A vaccine for CMV has been in development for over 50 years yet it seems we are still some way off the reality. CMV research took off in the 1970s, when a landmark review described CMV’s impact on the health on babies for the first time . It remains the case that currently, there is no CMV vaccine available to prevent congenital cytomegalovirus (CMV). CMV has been on the list in the US for the highest priority for vaccine development since 2000. Despite the pressing public health need, CMV vaccine development has been difficult in part due to the virus’s ability to evade immunity.
Yet CMV vaccines are still in the research and development stage, with the hope and expectation that there could be one available in the next 5 to 10 years. There have been no shortage of players in the market and a variety of different approaches have been taken to developing a vaccine. At one time there were as many as 14 teams from some of the world’s largest pharma companies racing to be the first. There is no doubt that the development work carried out in connection with the Covid vaccine working with RNAs has been beneficial to those using this method to develop a CMV vaccine.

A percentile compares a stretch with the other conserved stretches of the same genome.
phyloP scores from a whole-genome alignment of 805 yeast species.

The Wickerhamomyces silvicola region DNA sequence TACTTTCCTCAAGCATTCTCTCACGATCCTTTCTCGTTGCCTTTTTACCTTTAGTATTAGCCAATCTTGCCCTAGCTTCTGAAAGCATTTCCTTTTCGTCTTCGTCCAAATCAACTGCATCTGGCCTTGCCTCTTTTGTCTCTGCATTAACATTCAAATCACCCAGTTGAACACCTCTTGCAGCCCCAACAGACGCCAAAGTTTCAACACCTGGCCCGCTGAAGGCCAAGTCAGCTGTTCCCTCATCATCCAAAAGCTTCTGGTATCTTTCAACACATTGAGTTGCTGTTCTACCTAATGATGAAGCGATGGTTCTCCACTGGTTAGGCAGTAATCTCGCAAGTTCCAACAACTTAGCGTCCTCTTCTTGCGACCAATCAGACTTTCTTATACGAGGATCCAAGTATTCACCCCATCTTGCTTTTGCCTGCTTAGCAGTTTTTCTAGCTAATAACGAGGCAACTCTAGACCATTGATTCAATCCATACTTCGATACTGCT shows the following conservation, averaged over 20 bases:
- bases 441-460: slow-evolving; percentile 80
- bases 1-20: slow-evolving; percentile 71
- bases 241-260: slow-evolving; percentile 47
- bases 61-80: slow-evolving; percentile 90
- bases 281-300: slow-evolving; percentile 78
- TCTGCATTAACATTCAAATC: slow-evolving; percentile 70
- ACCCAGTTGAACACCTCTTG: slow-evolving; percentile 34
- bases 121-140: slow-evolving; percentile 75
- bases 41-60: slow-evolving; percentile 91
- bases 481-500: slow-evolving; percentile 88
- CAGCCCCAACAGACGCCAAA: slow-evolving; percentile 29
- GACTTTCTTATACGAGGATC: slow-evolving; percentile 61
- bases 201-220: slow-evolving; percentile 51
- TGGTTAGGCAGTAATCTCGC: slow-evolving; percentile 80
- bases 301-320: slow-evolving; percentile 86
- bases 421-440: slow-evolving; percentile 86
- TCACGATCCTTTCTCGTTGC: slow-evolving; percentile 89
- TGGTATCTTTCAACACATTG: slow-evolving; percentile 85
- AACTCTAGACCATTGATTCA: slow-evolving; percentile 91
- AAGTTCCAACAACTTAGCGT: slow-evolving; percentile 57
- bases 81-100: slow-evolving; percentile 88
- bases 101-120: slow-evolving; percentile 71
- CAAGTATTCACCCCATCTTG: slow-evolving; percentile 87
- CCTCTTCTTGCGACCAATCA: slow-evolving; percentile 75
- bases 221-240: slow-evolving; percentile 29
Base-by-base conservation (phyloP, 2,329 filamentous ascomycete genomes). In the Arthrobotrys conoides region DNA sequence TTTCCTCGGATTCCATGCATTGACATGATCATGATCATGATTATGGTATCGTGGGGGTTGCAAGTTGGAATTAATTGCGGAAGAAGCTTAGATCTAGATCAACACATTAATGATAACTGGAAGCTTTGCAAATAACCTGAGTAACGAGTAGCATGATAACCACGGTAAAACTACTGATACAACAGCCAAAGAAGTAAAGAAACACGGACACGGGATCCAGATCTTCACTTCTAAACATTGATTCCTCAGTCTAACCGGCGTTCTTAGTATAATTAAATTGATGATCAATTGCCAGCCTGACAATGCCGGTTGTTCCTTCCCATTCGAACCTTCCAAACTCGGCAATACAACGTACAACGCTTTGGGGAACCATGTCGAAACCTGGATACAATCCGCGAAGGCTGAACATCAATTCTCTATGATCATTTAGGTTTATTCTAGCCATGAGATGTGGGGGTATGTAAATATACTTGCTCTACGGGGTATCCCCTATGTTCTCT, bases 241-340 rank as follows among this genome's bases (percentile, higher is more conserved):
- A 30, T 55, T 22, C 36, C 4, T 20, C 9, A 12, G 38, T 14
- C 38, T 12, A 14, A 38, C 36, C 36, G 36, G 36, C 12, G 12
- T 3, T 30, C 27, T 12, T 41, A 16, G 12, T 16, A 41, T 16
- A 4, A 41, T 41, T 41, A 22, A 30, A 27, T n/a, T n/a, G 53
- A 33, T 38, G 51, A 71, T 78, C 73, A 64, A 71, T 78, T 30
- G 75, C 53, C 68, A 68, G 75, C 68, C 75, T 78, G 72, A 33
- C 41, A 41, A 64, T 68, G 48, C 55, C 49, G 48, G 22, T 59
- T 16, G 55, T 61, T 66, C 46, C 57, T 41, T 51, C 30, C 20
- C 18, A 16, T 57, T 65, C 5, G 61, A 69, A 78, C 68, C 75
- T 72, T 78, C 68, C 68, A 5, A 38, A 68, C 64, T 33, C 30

Moderna Leads the Way
Consequently, currently the most promising candidate is Covid vaccine big name, Moderna. Moderna is evaluating the safety and efficacy of a messenger RNA CMV vaccine (mRNA-1647) against primary CMV infection in women who are between 16 and 40 years of age in a study known as CMVictory. Their CMV vaccine is likely to be the first to market as Moderna’s treatment has reached the furthest along of any company, currently being on phase III of its trial. However “furthest” means a study completion date of July 2025, with a commercial launch not happening until around 2026-2027. Although mRNA vaccines are proving effective it has yet to be seen whether they are able to remain potent and offer a long-lasting immune response to CMV.
Another company Merck has also completed phase II of its trial drug V160, this is an attenuated vaccine that mimics the CMV infection. Indications from the trial so far are that the drug whilst effective is not effective enough at present. GSK also has a vaccine in its pipeline. Their vaccine is a subunit vaccine (contain pieces of the virus) and this approach to develop a CMV vaccine has apparently been the most successful to date. Evaluated in a phase I trial, three-doses administered to CMV-seronegative recipients showed no serious adverse events and robust antibody responses.
It is encouraging that the vaccine industry has made significant advances in our understanding of CMV in recent years, leading to a range of emerging technologies that could soon see a breakthrough. The good news is that a lot of work and research is happening in this sector and progress is most definitely being made. The road to a successful vaccine is often long but there would appear to be hope in the not too distant future.
In the meantime risk reduction remains the best way to prevent this devastating virus. How to reduce your risk